Jacobs and colleagues took advantage of this on a recent field trip to Death Valley in California by having researchers -- both expert and novice -- wear mobile eye tracking devices. By capturing both the scenes that individuals are looking at, as well as the movements of their eyes over the scenes, they ultimately hope to develop better teaching methods that focus on perceptual skills. By teaching a person to use her senses like an expert, she may more quickly become an expert.

Since this was just a news brief in SciAm, it's a little light on details and methodology, but I'm interested in following up on this work and see how it develops.

Choi, C. (June 2010). Expert education. Scientific American, 17-18.

Thursday, September 23, 2010

A little more than a citizen scientist

As I'm combing through the back issues of Science magazine, I came across the story of Frédérique Darragon. Darragon is one of those people you thought only existed in movies; a real-life Indiana Jones. She comes from a high-society background filled with globe-trotting playgirl (?) exploits -- boat racing, polo playing, modeling, famous boyfriends, etc. She's also had numerous brushes with death, among them a polo ball to the face which left her with a broken jaw, and nearly suffocating in an ice cave.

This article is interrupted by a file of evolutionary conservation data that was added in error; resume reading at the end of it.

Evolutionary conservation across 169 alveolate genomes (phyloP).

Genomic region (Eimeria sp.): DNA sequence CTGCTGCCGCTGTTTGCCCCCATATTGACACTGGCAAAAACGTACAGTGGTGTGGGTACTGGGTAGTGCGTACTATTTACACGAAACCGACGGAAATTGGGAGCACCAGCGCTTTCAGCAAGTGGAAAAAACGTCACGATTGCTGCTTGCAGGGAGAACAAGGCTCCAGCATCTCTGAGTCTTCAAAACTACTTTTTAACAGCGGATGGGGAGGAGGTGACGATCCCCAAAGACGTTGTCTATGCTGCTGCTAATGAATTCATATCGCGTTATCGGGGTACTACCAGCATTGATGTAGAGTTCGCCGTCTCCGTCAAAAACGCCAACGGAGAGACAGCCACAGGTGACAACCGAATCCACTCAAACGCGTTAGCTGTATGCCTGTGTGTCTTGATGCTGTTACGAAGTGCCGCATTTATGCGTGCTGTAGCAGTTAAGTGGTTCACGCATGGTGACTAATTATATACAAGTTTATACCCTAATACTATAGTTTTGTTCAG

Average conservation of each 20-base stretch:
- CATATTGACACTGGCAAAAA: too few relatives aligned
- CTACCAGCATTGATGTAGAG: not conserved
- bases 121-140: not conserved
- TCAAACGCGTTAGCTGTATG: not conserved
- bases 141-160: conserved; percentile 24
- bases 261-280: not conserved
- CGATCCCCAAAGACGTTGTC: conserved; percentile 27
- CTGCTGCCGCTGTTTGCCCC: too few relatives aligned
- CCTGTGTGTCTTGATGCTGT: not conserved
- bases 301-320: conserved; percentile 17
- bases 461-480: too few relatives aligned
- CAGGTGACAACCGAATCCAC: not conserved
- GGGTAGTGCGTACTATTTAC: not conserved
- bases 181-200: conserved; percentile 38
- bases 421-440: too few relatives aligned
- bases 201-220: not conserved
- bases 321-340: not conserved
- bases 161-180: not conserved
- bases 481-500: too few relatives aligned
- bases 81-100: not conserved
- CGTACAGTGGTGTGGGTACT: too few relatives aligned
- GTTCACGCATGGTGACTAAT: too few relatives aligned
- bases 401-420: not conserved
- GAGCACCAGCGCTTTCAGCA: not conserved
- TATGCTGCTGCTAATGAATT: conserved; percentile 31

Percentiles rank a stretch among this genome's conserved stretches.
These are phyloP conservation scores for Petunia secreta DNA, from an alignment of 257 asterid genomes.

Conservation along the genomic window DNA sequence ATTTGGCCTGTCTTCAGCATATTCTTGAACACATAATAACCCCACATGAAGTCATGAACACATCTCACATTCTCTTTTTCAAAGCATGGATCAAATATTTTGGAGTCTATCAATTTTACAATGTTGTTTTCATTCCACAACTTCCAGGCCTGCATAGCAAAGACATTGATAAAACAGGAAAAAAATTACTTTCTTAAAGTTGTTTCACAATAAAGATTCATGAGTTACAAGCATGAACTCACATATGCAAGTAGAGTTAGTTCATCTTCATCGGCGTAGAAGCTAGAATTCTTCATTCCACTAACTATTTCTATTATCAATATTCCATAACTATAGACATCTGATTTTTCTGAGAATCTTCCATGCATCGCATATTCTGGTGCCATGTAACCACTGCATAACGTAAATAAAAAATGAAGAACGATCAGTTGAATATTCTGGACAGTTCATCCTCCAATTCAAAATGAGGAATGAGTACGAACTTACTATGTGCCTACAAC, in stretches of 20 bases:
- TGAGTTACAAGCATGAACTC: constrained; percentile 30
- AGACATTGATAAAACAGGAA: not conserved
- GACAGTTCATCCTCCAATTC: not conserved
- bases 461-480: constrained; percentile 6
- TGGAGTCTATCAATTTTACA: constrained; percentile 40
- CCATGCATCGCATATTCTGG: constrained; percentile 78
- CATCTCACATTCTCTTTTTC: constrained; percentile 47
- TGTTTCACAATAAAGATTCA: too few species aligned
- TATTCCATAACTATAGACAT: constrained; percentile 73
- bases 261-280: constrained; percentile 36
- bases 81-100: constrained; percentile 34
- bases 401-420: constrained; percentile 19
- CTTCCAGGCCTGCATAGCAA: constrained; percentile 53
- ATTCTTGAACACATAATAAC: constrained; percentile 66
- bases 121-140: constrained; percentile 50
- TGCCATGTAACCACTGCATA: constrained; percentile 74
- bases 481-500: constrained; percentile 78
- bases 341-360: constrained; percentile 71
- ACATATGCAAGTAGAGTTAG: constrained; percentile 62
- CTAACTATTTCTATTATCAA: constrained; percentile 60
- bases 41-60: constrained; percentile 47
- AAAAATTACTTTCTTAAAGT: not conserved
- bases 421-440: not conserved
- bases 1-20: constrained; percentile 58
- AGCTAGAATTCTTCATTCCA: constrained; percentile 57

Lately, though, she's been jaunting mostly around Tibet and the Sichuan Province, trying to uncover the origins and purposes of a number of poorly studied but distinctive towers. The towers, some with a unique star-shaped layout, are situated close to the path of the old silk road, so it's been speculated that they may have served as signposts for nearby towns. Some have argued that they also relate to the lesser-known "musk road," on which the deer musk trade ran, and which joined up with the silk road in this region. It could also be that the towers were built in a game of one-upsmanship by wealthy traders. Darragon is undertaking the only intensive scientific investigation, on her own dime I should mention, to try to test these theories.

Stone, R. (May 7, 2010) Unraveling a riddle in plain sight. Science, 328(5979), 685-687.

Wednesday, August 4, 2010

What it Means to Forget in the Internet Age

The New York Times has a thoughtful and comprehensive recent article by Jeffrey Rosen, The Web Means the End of Forgetting. With the shifting of more and more aspects of our lives online to sites like Facebook, Twitter, Foursquare, etc. (and blogs, of course... *ahem*) comes the realization that we ultimately have less and less control over our permanent social records. Even though an individual has a large amount of control of what information she publishes about herself -- I could choose to just cancel this post right now and kill it in utero -- once something is out there it becomes more and more difficult to take it back. If I choose to publish this post, it will be publicly accessible, free to be copied and quoted and referenced. Even if I delete it in the future, there will still be a copy somewhere in Google's archives. (Let's leave aside for the moment the problem of what other people publish about you, shall we?)